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OPEN MEETINGS
  -- San Francisco political blogger Melissa Griffin notes that "(a)fter the t
ragic shooting of Oscar Grant III at the hands of a BART
police officer on New Year’s Day, the public rightfully demanded
answers. 
The transit agency’s board of directors sprang into action and
created a committee made up of four board members."  But that committee has, she reports, stayed under the radar.

I called BART spokesman Linton Johnson to see if the Police Department Review Committee has held any public meetings.

“Plenty,” was his response. Really? I haven’t seen any meeting notices.

The law doesn’t require meeting notices for this committee, I was
told. Sure, but the law doesn’t prevent giving notice, either, I
pointed out.

Mr. Johnson explained that sometimes, at regular BART board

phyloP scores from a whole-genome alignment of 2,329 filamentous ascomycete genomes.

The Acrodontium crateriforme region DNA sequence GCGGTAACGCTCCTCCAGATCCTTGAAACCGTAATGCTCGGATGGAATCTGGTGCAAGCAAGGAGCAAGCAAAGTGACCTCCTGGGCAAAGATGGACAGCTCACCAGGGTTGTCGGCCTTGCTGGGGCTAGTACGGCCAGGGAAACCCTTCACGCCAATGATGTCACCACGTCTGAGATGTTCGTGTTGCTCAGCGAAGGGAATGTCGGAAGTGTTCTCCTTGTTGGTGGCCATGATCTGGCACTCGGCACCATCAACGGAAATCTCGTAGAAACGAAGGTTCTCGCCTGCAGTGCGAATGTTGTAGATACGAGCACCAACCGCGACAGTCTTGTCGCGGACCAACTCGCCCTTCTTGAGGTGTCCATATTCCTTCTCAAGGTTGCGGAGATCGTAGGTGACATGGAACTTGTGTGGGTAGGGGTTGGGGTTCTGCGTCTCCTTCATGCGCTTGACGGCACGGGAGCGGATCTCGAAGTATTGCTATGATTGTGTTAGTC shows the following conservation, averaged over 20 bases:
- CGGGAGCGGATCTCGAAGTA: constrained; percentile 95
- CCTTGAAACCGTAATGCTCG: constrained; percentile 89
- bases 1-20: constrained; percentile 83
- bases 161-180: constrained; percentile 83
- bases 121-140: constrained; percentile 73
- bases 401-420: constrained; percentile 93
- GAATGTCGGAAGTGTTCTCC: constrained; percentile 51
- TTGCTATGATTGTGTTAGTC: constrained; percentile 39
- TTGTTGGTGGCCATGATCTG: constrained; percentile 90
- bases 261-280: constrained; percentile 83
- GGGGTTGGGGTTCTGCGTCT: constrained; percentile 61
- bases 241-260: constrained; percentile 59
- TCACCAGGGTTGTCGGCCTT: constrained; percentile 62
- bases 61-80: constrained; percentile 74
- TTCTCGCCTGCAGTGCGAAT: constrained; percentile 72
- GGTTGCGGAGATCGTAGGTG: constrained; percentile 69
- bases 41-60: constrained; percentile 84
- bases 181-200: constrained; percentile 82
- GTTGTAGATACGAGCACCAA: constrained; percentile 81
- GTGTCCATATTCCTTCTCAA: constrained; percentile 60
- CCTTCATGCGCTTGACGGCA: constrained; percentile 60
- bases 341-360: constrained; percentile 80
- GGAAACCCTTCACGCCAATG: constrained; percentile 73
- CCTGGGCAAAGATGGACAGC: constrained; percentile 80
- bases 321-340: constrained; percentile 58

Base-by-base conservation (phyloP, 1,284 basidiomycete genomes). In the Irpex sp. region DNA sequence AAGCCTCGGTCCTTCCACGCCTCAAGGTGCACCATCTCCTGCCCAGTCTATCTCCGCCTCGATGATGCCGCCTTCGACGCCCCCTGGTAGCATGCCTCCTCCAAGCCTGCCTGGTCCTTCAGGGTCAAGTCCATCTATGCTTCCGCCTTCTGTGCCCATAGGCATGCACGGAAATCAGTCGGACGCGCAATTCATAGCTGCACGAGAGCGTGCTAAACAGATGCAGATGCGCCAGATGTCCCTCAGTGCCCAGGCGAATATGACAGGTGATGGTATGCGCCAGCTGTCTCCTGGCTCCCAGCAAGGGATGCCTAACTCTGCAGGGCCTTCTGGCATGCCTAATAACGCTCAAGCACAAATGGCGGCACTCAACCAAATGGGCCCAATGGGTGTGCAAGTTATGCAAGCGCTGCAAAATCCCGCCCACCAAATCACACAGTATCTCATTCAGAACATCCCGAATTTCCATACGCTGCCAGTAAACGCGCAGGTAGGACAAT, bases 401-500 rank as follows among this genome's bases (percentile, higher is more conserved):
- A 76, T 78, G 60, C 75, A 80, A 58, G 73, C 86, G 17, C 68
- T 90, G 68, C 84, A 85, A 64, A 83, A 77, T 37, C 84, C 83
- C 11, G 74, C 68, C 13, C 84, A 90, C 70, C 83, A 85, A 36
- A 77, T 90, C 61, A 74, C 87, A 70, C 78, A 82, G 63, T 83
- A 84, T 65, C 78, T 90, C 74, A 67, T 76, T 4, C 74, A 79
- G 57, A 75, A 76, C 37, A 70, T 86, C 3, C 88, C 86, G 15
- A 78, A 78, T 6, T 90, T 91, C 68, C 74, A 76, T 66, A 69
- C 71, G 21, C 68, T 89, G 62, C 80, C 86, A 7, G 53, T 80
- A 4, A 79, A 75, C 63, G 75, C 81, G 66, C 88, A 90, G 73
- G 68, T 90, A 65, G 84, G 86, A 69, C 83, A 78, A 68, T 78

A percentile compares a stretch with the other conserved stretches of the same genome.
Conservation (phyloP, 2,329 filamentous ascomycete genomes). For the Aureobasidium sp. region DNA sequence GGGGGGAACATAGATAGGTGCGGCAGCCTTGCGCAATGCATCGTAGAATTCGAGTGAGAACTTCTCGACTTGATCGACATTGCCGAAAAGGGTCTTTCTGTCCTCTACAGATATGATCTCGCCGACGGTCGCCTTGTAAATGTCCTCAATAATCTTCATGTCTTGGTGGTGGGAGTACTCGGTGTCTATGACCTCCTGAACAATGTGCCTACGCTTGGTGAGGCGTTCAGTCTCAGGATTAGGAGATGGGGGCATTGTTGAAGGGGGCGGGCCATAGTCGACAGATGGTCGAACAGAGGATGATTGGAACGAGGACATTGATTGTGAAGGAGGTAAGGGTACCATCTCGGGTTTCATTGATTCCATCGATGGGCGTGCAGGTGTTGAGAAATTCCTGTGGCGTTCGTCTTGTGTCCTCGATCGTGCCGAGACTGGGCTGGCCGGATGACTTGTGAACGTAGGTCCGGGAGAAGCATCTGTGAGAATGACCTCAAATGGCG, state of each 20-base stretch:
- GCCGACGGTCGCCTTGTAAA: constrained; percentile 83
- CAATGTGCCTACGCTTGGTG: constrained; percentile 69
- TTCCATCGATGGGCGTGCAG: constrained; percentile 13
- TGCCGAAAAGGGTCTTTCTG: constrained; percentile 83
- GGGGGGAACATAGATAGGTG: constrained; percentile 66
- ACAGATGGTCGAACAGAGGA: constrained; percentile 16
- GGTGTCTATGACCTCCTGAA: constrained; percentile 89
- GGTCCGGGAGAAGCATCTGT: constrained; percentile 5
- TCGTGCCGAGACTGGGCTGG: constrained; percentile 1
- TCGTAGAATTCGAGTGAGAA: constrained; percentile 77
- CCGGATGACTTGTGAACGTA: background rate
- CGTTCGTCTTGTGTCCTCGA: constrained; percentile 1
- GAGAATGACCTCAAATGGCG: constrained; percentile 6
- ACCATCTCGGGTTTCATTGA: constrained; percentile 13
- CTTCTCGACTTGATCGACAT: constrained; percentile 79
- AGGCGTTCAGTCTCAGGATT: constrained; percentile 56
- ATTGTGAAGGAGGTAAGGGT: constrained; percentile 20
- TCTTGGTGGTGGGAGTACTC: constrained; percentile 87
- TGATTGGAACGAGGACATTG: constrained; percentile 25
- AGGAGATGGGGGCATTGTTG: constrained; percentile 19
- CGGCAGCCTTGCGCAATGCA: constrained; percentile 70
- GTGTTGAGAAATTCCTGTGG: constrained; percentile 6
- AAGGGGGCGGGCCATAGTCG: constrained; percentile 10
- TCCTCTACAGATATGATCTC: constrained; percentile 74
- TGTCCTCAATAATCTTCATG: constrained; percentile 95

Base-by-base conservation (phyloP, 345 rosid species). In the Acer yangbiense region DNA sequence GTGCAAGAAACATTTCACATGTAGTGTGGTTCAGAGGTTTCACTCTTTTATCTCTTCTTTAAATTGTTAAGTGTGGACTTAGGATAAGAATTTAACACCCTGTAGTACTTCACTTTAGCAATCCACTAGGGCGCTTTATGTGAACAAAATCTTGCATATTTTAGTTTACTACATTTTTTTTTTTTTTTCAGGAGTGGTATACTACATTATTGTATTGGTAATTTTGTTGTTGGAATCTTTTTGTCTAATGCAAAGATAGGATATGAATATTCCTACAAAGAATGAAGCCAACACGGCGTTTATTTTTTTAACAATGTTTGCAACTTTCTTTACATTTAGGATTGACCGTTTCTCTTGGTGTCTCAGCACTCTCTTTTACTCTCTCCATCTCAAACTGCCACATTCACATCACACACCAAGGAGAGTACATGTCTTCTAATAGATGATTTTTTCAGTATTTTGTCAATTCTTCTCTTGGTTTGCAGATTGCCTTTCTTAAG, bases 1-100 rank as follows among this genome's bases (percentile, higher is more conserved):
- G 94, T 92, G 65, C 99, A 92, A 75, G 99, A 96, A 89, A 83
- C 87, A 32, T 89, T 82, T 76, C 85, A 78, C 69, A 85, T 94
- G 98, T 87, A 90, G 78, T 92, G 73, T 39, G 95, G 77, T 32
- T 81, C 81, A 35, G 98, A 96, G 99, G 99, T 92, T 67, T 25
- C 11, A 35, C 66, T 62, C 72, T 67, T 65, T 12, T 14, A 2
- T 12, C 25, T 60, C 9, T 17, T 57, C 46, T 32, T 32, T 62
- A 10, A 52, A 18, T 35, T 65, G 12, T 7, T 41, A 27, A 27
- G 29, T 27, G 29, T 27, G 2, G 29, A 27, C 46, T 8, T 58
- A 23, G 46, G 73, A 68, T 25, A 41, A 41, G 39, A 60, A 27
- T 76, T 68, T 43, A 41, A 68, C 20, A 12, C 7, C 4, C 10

meetings, committee members will announce when the next committee
meeting will be held. You can learn when the next meeting is by
watching the previous board meeting on the Internet. (I checked, and
there’s no such announcement in any of the posted clips.)

I asked if it is it fair to expect members of the public to figure that out. Apparently, it is.

I tried to get some clarification: Committee meetings are open to
the public, but no one is going to tell us where and when they are held?

Well, we don’t want a crowd at every meeting — sometimes the
committee needs to meet in a more intimate setting, he replied. When
the committee reports to the full BART board, people can comment, plus
committee members talk to community leaders and organizations all the
time.

CalAware has posted a comment, correcting the mistaken impression that no public notice of these meetings is required.

Alert credit: Kimo Crossman, San Francisco